A few days ago I was asked which of the Justices on the US Supreme Court I admire the most. My answer shocked the friend who asked the question: Justice Antonin Scalia and Justice Stephen Breyer. His reaction was almost immediate. "How can you admire two justices who are so different (i.e., conservative and liberal respectively, though the use of the political terms is somewhat inaccurate)??? I would like to take a moment today and explain why I feel we (the general public) have a tendency to look at the wrong aspects when evaluating our judges.
For decades Judges, especially Supreme Court Justices, have been labeled either liberal or conservative, judicial activists or practitioners of judicial restraint, strict constructionists or living constitutionalists…. The list goes on and on. Oddly enough, none of these terms are accurate in terms of what judges actually do, or rather, the processes by which they do their work. As a result, there is a very skewed perception of what is being done by the courts (see my blog on judicial review posted in February of this year).
Judges have the responsibility of not only coming to a resolution of the questions before them, but also having a methodology in place to be able to answer those questions. Hence the sometimes lengthy opinions explaining their reasoning. There needs to be in place rules of interpretation in order that there can be some consistency and predictability in the law, though that does not mean that every judge will have the same answers as the rest on the same questions. The public in choosing to focus on the results in cases thus misses the most important aspect of what a judge does, and that is deciding how to decide.
The question of deciding how to decide is one that has always fascinated me, and has allowed me to appreciate and admire Justices Scalia and Breyer above the rest (though to be fair the current nine member Supreme Court is the most intellectually competent one as a whole that I have ever known or studied). Both of these Justices have written about how they go about their jobs. Scalia's main books on the subject are A Matter of Interpretation, and Reading Law: Interpreting Legal Texts. Breyer's books on the subject, though a bit broader in treatment, are Active Liberty: Interpreting Our Democratic Constitution, and Making Our Democracy Work: A Judges View. Both Justices have attended gatherings together in which they speak and offer their opinions on how to best interpret law (each having some similarities and also some glaring differences).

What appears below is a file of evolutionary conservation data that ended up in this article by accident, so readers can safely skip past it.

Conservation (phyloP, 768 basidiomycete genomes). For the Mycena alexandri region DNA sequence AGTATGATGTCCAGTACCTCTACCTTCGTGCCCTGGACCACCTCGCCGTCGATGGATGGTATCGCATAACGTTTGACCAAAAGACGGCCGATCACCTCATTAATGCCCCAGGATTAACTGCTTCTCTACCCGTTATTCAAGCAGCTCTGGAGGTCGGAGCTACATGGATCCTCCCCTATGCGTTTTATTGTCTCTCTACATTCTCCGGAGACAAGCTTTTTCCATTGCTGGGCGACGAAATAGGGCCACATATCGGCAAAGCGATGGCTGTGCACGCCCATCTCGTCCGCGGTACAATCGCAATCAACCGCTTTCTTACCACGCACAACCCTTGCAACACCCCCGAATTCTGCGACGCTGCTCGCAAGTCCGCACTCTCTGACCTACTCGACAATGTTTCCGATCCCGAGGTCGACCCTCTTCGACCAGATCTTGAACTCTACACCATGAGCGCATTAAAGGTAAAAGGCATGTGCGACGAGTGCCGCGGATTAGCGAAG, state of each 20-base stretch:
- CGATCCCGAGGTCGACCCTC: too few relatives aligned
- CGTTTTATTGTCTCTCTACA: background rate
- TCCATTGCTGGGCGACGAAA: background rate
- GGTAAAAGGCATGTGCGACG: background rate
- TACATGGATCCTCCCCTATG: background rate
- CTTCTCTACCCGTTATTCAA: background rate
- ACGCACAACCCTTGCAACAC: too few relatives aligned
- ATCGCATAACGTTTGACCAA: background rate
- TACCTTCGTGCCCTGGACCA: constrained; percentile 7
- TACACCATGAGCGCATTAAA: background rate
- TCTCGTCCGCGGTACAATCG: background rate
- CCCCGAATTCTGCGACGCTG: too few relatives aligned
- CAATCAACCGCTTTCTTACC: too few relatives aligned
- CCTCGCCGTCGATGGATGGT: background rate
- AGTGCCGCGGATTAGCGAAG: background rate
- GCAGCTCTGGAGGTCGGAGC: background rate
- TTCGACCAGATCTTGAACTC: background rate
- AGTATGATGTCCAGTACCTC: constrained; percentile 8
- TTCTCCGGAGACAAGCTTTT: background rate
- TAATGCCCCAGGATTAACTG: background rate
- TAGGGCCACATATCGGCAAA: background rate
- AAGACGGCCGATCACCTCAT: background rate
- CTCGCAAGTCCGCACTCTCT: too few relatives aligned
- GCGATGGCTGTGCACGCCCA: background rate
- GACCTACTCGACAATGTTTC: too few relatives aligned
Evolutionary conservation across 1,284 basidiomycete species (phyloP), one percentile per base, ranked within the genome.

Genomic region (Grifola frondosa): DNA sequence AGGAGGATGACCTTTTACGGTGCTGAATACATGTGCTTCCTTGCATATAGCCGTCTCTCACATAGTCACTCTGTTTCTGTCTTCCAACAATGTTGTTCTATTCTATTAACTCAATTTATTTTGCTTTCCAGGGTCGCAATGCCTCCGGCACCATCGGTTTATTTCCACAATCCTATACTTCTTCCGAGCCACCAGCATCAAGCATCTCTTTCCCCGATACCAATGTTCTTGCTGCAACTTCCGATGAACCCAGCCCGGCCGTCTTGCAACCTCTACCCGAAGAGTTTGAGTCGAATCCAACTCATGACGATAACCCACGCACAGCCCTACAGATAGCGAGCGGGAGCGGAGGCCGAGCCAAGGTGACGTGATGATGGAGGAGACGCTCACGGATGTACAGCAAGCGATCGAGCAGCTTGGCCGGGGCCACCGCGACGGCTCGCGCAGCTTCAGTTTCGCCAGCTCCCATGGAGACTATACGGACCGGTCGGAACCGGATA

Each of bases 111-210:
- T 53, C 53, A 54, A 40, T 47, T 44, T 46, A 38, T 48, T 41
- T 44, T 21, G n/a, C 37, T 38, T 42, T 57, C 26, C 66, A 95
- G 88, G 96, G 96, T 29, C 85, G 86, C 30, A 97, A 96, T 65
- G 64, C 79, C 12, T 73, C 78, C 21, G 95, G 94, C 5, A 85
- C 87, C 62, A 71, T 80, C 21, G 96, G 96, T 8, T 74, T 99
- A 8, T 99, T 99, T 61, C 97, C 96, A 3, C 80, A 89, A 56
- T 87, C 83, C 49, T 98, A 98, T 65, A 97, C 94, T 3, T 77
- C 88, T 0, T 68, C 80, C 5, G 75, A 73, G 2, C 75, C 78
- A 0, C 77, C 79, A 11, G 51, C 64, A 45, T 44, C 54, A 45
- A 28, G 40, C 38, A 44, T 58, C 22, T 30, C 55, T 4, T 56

For some time now we have seen politicians arguing over judges who will “interpret” the law rather than “make” the law. I doubt that there is anyone, generally, who would dispute the proposition. The problem is, in the currently fierce political climate, that no one wants to answer the question of HOW do we “interpret” the law. It is that very question that has created a very divisive political atmosphere surrounding the appointment and work of judges, and yet it is also the very question that should remove the politics from the discussion.
How many would understand the nuances of standing? Or would many know the contours of the phrase “the freedom of speech”? Is the right to privacy in the Constitution? What level of protection, and to what extent, does the Ninth Amendment give to unenumerated rights, and how does one go about determining whether a right fits within the ambit of that protection? How do we effectively give teeth to the search and seizure clause of the Fourth Amendment?